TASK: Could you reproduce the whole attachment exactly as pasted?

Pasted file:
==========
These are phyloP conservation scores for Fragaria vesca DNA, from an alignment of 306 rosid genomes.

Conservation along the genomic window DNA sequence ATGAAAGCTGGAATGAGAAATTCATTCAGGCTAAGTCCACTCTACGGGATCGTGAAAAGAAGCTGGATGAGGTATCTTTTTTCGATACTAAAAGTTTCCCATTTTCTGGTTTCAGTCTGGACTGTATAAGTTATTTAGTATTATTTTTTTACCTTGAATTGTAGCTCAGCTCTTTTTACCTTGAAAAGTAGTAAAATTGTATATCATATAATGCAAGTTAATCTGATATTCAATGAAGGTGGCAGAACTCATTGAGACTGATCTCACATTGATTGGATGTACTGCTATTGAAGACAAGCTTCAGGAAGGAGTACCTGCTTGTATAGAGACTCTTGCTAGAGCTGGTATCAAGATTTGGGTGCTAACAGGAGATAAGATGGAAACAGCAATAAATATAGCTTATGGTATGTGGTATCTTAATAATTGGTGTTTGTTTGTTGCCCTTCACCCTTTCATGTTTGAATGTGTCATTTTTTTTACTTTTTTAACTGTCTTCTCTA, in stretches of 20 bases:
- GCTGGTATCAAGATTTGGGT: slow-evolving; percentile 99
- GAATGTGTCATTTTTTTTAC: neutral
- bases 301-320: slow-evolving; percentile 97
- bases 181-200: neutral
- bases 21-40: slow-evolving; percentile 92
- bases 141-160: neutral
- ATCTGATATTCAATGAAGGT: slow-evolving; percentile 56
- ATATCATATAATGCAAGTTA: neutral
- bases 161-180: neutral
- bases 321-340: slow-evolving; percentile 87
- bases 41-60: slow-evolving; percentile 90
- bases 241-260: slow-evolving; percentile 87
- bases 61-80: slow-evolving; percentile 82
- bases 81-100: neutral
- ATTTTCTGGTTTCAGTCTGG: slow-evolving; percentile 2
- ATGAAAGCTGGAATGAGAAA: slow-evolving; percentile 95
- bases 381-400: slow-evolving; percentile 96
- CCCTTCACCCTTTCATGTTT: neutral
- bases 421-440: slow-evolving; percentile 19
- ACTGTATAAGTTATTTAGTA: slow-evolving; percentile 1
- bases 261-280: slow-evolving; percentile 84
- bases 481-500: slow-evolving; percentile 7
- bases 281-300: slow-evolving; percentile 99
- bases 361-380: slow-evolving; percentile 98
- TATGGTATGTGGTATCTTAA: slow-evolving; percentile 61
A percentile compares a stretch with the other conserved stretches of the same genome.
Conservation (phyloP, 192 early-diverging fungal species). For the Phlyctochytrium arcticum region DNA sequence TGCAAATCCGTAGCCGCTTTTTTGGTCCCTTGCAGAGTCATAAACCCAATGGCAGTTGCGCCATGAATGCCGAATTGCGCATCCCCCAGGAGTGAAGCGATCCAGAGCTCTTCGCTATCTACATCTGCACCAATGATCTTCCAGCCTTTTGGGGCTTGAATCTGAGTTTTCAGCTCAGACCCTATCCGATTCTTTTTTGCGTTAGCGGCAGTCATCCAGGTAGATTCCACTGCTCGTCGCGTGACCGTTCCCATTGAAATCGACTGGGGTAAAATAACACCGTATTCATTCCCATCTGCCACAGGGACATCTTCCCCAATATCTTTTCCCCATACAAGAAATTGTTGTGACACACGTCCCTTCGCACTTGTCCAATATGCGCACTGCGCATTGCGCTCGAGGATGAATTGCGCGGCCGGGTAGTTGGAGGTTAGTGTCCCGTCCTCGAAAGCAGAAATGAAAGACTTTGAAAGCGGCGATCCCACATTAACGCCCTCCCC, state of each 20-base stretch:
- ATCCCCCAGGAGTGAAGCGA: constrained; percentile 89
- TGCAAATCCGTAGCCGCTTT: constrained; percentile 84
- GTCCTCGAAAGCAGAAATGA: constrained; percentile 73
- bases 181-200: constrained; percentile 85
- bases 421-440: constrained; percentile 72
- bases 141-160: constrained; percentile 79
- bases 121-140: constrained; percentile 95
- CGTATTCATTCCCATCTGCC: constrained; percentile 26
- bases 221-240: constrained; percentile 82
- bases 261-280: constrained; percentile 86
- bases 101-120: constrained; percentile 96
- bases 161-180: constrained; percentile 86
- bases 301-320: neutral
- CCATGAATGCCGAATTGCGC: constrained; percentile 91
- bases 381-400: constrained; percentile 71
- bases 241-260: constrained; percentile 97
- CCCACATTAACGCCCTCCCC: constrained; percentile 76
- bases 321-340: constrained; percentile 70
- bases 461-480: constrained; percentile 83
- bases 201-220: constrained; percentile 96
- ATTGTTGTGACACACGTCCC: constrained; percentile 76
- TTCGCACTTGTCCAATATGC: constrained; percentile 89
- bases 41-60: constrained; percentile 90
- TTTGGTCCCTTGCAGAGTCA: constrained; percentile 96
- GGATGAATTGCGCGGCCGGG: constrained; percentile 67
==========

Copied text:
These are phyloP conservation scores for Fragaria vesca DNA, from an alignment of 306 rosid genomes.

Conservation along the genomic window DNA sequence ATGAAAGCTGGAATGAGAAATTCATTCAGGCTAAGTCCACTCTACGGGATCGTGAAAAGAAGCTGGATGAGGTATCTTTTTTCGATACTAAAAGTTTCCCATTTTCTGGTTTCAGTCTGGACTGTATAAGTTATTTAGTATTATTTTTTTACCTTGAATTGTAGCTCAGCTCTTTTTACCTTGAAAAGTAGTAAAATTGTATATCATATAATGCAAGTTAATCTGATATTCAATGAAGGTGGCAGAACTCATTGAGACTGATCTCACATTGATTGGATGTACTGCTATTGAAGACAAGCTTCAGGAAGGAGTACCTGCTTGTATAGAGACTCTTGCTAGAGCTGGTATCAAGATTTGGGTGCTAACAGGAGATAAGATGGAAACAGCAATAAATATAGCTTATGGTATGTGGTATCTTAATAATTGGTGTTTGTTTGTTGCCCTTCACCCTTTCATGTTTGAATGTGTCATTTTTTTTACTTTTTTAACTGTCTTCTCTA, in stretches of 20 bases:
- GCTGGTATCAAGATTTGGGT: slow-evolving; percentile 99
- GAATGTGTCATTTTTTTTAC: neutral
- bases 301-320: slow-evolving; percentile 97
- bases 181-200: neutral
- bases 21-40: slow-evolving; percentile 92
- bases 141-160: neutral
- ATCTGATATTCAATGAAGGT: slow-evolving; percentile 56
- ATATCATATAATGCAAGTTA: neutral
- bases 161-180: neutral
- bases 321-340: slow-evolving; percentile 87
- bases 41-60: slow-evolving; percentile 90
- bases 241-260: slow-evolving; percentile 87
- bases 61-80: slow-evolving; percentile 82
- bases 81-100: neutral
- ATTTTCTGGTTTCAGTCTGG: slow-evolving; percentile 2
- ATGAAAGCTGGAATGAGAAA: slow-evolving; percentile 95
- bases 381-400: slow-evolving; percentile 96
- CCCTTCACCCTTTCATGTTT: neutral
- bases 421-440: slow-evolving; percentile 19
- ACTGTATAAGTTATTTAGTA: slow-evolving; percentile 1
- bases 261-280: slow-evolving; percentile 84
- bases 481-500: slow-evolving; percentile 7
- bases 281-300: slow-evolving; percentile 99
- bases 361-380: slow-evolving; percentile 98
- TATGGTATGTGGTATCTTAA: slow-evolving; percentile 61
A percentile compares a stretch with the other conserved stretches of the same genome.
Conservation (phyloP, 192 early-diverging fungal species). For the Phlyctochytrium arcticum region DNA sequence TGCAAATCCGTAGCCGCTTTTTTGGTCCCTTGCAGAGTCATAAACCCAATGGCAGTTGCGCCATGAATGCCGAATTGCGCATCCCCCAGGAGTGAAGCGATCCAGAGCTCTTCGCTATCTACATCTGCACCAATGATCTTCCAGCCTTTTGGGGCTTGAATCTGAGTTTTCAGCTCAGACCCTATCCGATTCTTTTTTGCGTTAGCGGCAGTCATCCAGGTAGATTCCACTGCTCGTCGCGTGACCGTTCCCATTGAAATCGACTGGGGTAAAATAACACCGTATTCATTCCCATCTGCCACAGGGACATCTTCCCCAATATCTTTTCCCCATACAAGAAATTGTTGTGACACACGTCCCTTCGCACTTGTCCAATATGCGCACTGCGCATTGCGCTCGAGGATGAATTGCGCGGCCGGGTAGTTGGAGGTTAGTGTCCCGTCCTCGAAAGCAGAAATGAAAGACTTTGAAAGCGGCGATCCCACATTAACGCCCTCCCC, state of each 20-base stretch:
- ATCCCCCAGGAGTGAAGCGA: constrained; percentile 89
- TGCAAATCCGTAGCCGCTTT: constrained; percentile 84
- GTCCTCGAAAGCAGAAATGA: constrained; percentile 73
- bases 181-200: constrained; percentile 85
- bases 421-440: constrained; percentile 72
- bases 141-160: constrained; percentile 79
- bases 121-140: constrained; percentile 95
- CGTATTCATTCCCATCTGCC: constrained; percentile 26
- bases 221-240: constrained; percentile 82
- bases 261-280: constrained; percentile 86
- bases 101-120: constrained; percentile 96
- bases 161-180: constrained; percentile 86
- bases 301-320: neutral
- CCATGAATGCCGAATTGCGC: constrained; percentile 91
- bases 381-400: constrained; percentile 71
- bases 241-260: constrained; percentile 97
- CCCACATTAACGCCCTCCCC: constrained; percentile 76
- bases 321-340: constrained; percentile 70
- bases 461-480: constrained; percentile 83
- bases 201-220: constrained; percentile 96
- ATTGTTGTGACACACGTCCC: constrained; percentile 76
- TTCGCACTTGTCCAATATGC: constrained; percentile 89
- bases 41-60: constrained; percentile 90
- TTTGGTCCCTTGCAGAGTCA: constrained; percentile 96
- GGATGAATTGCGCGGCCGGG: constrained; percentile 67